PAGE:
The basic rundown of this festival is: I will watch, review and rate all those films from the Official Selection, then give them awards at the end of the festival’s run. After weeks of checking and compiling the titles, debating over which films I should include, here are the 20 films that will complete in the 2017 Main Competition, plus 2 films that serve as Opening and Closing Films. You can check out the selection down below, sorted by their English titles, in alphabetical order:
|Opening||The Party||Sally Potter||UK|
|Closing||Jasper Jones||Rachel Perkins||AUS|
|1||Angels Wear White||Vivian Qu||CHN|
|2||The Beguiled||Sofia Coppola||USA|
|3||The Breadwinner||Nora Twomey||IRL|
|5||Faces Places||Agnès Varda||FRA|
|6||First They Killed My Father||Angelina Jolie||CAM|
|7||I am Not a Witch||Rungano Nyoni*||ZAM|
|8||Lady Bird||Greta Gerwig*||USA|
|9||Love Education||Sylvia Chang||TPE|
|12||On Body and Soul||Ildikó Enyed||HUN|
|13||Pop Aye||Kirsten Tan*||SIN|
|14||The Rider||Chloé Zhao||USA|
|15||The Seen and the Unseen||Kamila Andini||INA|
|16||Summer 1993||Carla Simón*||ESP|
|19||You Were Never Really Here||Lynne Ramsay||UK|
|Beau Travail||Claire Denis||1999|
|Let the Sunshine In||Claire Denis||2017|
With special mention to those titles, which just missed the final cut: Hikari (Naomi Kawase – I’ll watch it when I get to 2017 Cannes); Berlin Syndrome (Cate Shortland), Ava (Sadaf Foroughi), Plonger (Mélanie Laurent) and Spoor (Agnieszka Holland)
*: debut films
Small notes: the reason I decided to link the films to Letterboxd, and not imdb and the likes, is that you would gaze immediately to the average score (I know I would), and that’s the last thing I want you to do.
There are 5 first time directors that will compete in the Main Selection. I’m happy that the selection conveys wide range of genres from many different regions there, especially a special shout-out for South East Asia crops which have 3 films that are set there (First They Kill My Father, an USA-production but from Cambodia girl’s perspective, Pop Aye from Singapore set in Thailand and The Seen and Unseen from Indonesia). I’ve seen 4 films out of the Main Competition (The Beguiled, Detroit, On Body and Soul and Lady Bird, plus Jasper Jones in the Closing Film), which is to say barely nothing, so I’m excited to check out all those titles.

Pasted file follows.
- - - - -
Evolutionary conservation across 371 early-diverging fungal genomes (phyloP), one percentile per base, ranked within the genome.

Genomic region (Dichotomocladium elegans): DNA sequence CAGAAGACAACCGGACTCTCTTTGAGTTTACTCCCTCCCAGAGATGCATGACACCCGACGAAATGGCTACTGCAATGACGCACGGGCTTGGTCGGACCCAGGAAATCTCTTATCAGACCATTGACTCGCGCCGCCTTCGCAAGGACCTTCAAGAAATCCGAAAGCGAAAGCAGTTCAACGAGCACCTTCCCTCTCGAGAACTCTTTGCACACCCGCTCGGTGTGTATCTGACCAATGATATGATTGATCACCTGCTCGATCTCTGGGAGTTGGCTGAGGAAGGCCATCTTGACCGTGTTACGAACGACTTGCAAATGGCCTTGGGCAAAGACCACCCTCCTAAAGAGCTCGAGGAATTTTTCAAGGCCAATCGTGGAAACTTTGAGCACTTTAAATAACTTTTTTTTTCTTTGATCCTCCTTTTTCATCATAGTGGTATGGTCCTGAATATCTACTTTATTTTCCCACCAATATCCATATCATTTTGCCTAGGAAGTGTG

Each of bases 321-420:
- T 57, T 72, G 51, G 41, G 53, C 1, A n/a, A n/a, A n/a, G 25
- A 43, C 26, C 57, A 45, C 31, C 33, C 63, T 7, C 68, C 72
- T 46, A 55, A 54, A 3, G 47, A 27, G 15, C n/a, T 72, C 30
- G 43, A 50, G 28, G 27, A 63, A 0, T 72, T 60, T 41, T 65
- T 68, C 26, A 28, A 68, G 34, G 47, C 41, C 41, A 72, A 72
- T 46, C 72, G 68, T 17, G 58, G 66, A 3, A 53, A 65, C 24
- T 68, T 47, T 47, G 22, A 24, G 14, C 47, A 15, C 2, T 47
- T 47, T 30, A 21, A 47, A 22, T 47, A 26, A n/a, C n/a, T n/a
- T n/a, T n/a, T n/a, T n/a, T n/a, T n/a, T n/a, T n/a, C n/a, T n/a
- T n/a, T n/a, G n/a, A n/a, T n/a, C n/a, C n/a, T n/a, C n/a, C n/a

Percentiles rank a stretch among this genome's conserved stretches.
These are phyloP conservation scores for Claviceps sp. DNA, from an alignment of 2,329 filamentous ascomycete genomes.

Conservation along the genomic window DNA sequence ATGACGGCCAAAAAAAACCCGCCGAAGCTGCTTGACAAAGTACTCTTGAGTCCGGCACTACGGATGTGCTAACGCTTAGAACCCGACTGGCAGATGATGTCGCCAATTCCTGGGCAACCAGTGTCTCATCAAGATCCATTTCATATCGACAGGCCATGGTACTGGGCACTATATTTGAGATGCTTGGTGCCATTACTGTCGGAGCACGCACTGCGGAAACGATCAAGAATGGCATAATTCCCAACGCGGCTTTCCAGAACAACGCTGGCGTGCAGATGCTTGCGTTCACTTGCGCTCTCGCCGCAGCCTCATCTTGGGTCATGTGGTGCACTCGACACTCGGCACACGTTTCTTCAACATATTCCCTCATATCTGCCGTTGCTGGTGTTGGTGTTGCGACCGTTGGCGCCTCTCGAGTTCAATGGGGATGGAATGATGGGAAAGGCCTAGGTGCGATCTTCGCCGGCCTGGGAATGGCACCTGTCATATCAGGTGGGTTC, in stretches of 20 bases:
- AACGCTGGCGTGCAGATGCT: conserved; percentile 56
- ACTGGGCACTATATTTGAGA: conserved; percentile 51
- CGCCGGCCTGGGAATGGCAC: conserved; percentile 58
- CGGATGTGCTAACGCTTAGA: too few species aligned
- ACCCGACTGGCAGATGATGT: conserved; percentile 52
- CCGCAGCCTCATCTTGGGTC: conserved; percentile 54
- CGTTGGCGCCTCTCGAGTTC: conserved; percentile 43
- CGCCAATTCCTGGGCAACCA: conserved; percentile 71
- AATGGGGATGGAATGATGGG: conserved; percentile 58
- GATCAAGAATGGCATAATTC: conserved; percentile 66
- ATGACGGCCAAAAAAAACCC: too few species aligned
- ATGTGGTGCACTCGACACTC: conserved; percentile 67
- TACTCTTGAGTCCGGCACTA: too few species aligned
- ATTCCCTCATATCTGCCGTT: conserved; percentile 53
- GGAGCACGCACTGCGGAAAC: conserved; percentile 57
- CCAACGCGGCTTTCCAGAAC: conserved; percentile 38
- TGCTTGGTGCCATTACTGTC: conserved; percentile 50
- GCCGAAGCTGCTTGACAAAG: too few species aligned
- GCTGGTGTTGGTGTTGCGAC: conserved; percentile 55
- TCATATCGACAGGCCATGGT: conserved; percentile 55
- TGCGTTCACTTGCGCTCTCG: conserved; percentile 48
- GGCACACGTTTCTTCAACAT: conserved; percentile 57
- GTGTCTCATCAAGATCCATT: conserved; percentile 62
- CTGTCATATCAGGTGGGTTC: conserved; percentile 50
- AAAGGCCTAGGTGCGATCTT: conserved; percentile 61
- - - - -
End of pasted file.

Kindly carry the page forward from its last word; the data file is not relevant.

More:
Personally, the films I’m looking forward the most are You Were Never Really Here and Zama, long-awaited projects from acclaimed directors. The latter, especially, had been on my radar since its first announcement back in probably 2012, 2013. It went quiet for a good few years, passed out many Cannes’s years which I naively assumed would appear there. Then last year, it finally appeared in Venice, not in the Main Competition but in a Special Screening slot (!) which basically baffled me to this day. Sometimes, life just doesn’t make a goddamn sense.
The 2017 Honorary Award – to celebrate a legendary women director who leaves/ left her distinctive voice the medium (or in Academy words” to honor exceptional career achievements, contributions to the motion picture industry and/or women’s cinema) – is proud to present to Claire Denis, a great French filmmaker (there will be an in-depth look at her works and styles in the program) and three of her films (her debut Chocolat, her masterpiece Beau Travail, and her most recent Let the Sunshine In) will be covered in this festival as well
Over this weekend, I’ll publish 2017 Women’s Cinema Festival Program, which will include the festival’s poster (it’ll be fun; but consider that I have zero skill regarding graphic design, be easy on me, folks), the festival’s theme song and the full schedule. Even if there were two of you who read this blog (I’m being generous), I’d love to hear what your thoughts on this line-up and if there’s any other films that you think I should include. See you then.